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'Tis dinner time, quoth I; My gold, quoth he:
Your meat doth burn, quoth I; My gold, quoth he:
Will you come home? quoth I; My gold, quoth he:
Where is the thousand marks I gave thee, villain?
The pig, quoth I, is burn'd; My gold, quoth he:
My mistress, sir, quoth I; Hang up thy mistress;
I know not thy mistress; out on thy mistress!
Luc. Quoth who?

Dro. E. Quoth my master:

I know, quoth he, no house, no wife, no mistress;
So that my errand, due unto my tongue,

I thank him, I bare home upon my shoulders;
For, in conclusion, he did beat me there.

Adr. Go back again, thou slave, and fetch him home. Dro. E. Go back again, and be new beaten home? For God's sake, send some other messenger.

Adr. Back, slave, or I will break thy pate across. Dro. E. And he will bless that cross with other beating: Between you I shall have a holy head.

Adr. Hence, prating peasant; fetch thy master home.
Dro. E. Am I so round with you, as you with me,

That like a football you do spurn me thus ?
You spurn me hence, and he will spurn me hither :
If I last in this service, you must case me in leather.1

[Exit.
Luc. Fye, how impatience lowreth in your face!
Adr. His company must do his minions grace,
Whilst I at home starve for a merry look.
Hath homely age the alluring beauty took
From my poor cheek? then he hath wasted it;
Are my discourses dull? barren my wit?
If voluble and sharp discourse be marr'd,
Unkindness blunts it, more than marble hard.

9 Am I so round with you, as you with me,] He plays upon the word round, which signifies spherical, applied to himself, and unrestrained, or free in speech or action spoken of his mistress.

1 —— case me in leather.] Still alluding to a football, the bladder of which is always covered with leather.

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Do their
gay vestments his affections bait?
That's not my fault, he's master of

state:

my
What ruins are in me, that can be found
By him not ruin'd? then is he the ground
Of my defeatures2: My decayed fair3
A sunny look of his would soon repair:
But, too unruly deer, he breaks the pale,

And feeds from home; poor I am but his stale.*

Luc. Self-harming jealousy ! -fye, beat it hence. Adr. Unfeeling fools can with such wrongs dispense.

I know his eye doth homage otherwhere ;

Or else, what lets it but he would be here?

Sister, you know, he promis'd me a chain; —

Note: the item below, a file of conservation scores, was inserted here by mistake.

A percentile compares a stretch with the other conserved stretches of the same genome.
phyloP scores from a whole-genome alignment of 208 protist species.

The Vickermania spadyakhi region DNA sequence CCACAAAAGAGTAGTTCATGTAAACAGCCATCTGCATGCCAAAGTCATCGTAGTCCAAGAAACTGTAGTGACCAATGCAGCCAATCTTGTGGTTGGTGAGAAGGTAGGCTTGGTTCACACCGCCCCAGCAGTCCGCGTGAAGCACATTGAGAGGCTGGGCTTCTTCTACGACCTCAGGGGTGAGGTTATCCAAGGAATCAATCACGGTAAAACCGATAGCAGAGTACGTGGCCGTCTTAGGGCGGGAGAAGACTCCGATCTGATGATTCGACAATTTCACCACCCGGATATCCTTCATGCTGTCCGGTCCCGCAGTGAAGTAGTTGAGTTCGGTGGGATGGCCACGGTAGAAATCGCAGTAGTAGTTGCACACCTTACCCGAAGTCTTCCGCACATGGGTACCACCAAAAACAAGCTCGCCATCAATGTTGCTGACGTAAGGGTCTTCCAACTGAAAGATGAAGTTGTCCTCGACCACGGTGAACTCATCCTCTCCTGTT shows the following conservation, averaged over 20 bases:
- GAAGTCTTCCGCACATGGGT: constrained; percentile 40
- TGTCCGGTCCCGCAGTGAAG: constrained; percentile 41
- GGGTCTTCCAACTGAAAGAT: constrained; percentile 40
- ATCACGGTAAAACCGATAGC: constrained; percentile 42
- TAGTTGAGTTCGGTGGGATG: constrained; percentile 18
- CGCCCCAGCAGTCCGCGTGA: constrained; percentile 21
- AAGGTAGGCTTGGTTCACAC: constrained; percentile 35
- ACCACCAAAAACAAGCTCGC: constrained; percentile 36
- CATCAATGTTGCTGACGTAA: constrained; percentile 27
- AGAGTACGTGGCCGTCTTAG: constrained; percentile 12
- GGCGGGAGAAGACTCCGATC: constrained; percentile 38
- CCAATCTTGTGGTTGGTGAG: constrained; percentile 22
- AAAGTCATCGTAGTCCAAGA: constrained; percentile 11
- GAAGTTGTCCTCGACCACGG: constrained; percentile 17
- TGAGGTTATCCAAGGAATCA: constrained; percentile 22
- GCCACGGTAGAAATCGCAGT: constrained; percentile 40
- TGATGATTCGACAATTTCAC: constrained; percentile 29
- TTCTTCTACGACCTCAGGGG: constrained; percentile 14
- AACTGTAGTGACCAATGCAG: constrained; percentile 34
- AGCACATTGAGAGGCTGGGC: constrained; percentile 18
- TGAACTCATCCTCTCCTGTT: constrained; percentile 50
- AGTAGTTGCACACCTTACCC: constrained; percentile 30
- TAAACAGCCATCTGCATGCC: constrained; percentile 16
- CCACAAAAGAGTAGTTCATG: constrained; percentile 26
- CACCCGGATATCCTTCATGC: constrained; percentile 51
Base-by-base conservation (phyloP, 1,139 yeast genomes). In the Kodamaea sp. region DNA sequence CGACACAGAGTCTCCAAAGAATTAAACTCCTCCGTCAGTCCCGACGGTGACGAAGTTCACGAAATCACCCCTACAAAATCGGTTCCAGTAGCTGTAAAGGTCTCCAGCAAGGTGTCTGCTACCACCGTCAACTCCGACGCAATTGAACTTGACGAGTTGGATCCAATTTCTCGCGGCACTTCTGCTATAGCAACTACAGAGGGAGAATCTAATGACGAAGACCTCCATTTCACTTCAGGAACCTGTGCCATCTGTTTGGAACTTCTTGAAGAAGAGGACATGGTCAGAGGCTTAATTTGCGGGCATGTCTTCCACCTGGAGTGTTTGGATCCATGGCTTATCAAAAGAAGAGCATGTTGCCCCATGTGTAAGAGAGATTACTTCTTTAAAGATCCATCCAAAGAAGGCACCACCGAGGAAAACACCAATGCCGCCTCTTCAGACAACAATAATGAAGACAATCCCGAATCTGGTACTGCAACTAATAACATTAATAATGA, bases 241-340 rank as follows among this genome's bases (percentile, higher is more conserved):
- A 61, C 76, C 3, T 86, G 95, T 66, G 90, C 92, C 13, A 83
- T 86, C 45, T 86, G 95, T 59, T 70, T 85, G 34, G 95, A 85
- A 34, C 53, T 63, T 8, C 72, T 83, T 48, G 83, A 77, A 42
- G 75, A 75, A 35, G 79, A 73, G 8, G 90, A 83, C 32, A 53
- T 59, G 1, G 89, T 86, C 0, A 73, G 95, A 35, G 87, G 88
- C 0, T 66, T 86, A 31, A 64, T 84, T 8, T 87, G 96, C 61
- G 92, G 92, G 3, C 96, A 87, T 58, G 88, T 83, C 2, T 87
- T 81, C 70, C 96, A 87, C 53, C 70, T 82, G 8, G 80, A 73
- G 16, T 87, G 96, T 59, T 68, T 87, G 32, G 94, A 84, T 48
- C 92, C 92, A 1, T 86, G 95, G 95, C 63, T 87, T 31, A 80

Would that alone alone he would detain,

So he would keep fair quarter with his bed!
I see, the jewel, best enamelled,

Will lose his beauty; and though gold 'bides still,
That others touch, yet often touching will

Wear gold; and so no man†, that hath a name,
But falsehood and corruption doth it shame."
Since that my beauty cannot please his eye,
I'll weep what's left away, and weeping die.
Luc. How many fond fools serve mad jealousy!

[Exeunt.

2 Of my defeatures:] By defeatures is here meant alteration of features for the worse. At the end of this play the same word is used with a somewhat different signification.

3

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My decayed fair-] Fair for fairness.

poor I am but his stale.] i, e. his pretence.

" and no man,”. MALONE.

I see, the jewel, best enamelled,

Will lose his beauty; and though gold 'bides still,

That others touch, yet often touching will

Wear gold; and so no man, that hath a name,

But falsehood and corruption doth it shame. The sense is this: "Gold, indeed, will long bear the handling; however, often touching will wear even gold; just so the greatest character, though as pure as gold itself, may, in time, be injured, by the repeated attacks of falsehood and corruption." WARBURTON.

SCENE II.

The same.

Enter ANTIPHOLUS of Syracuse.

Ant. S. The gold, I gave to Dromio, is laid up
Safe at the Centaur; and the heedful slave
Is wander'd forth, in care to seek me out.
By computation, and mine host's report,
I could not speak with Dromio, since at first
I sent him from the mart: See here he comes.

Enter DROMIO of Syracuse.

How now, sir? is your merry humour alter'd?
As you love strokes, so jest with me again.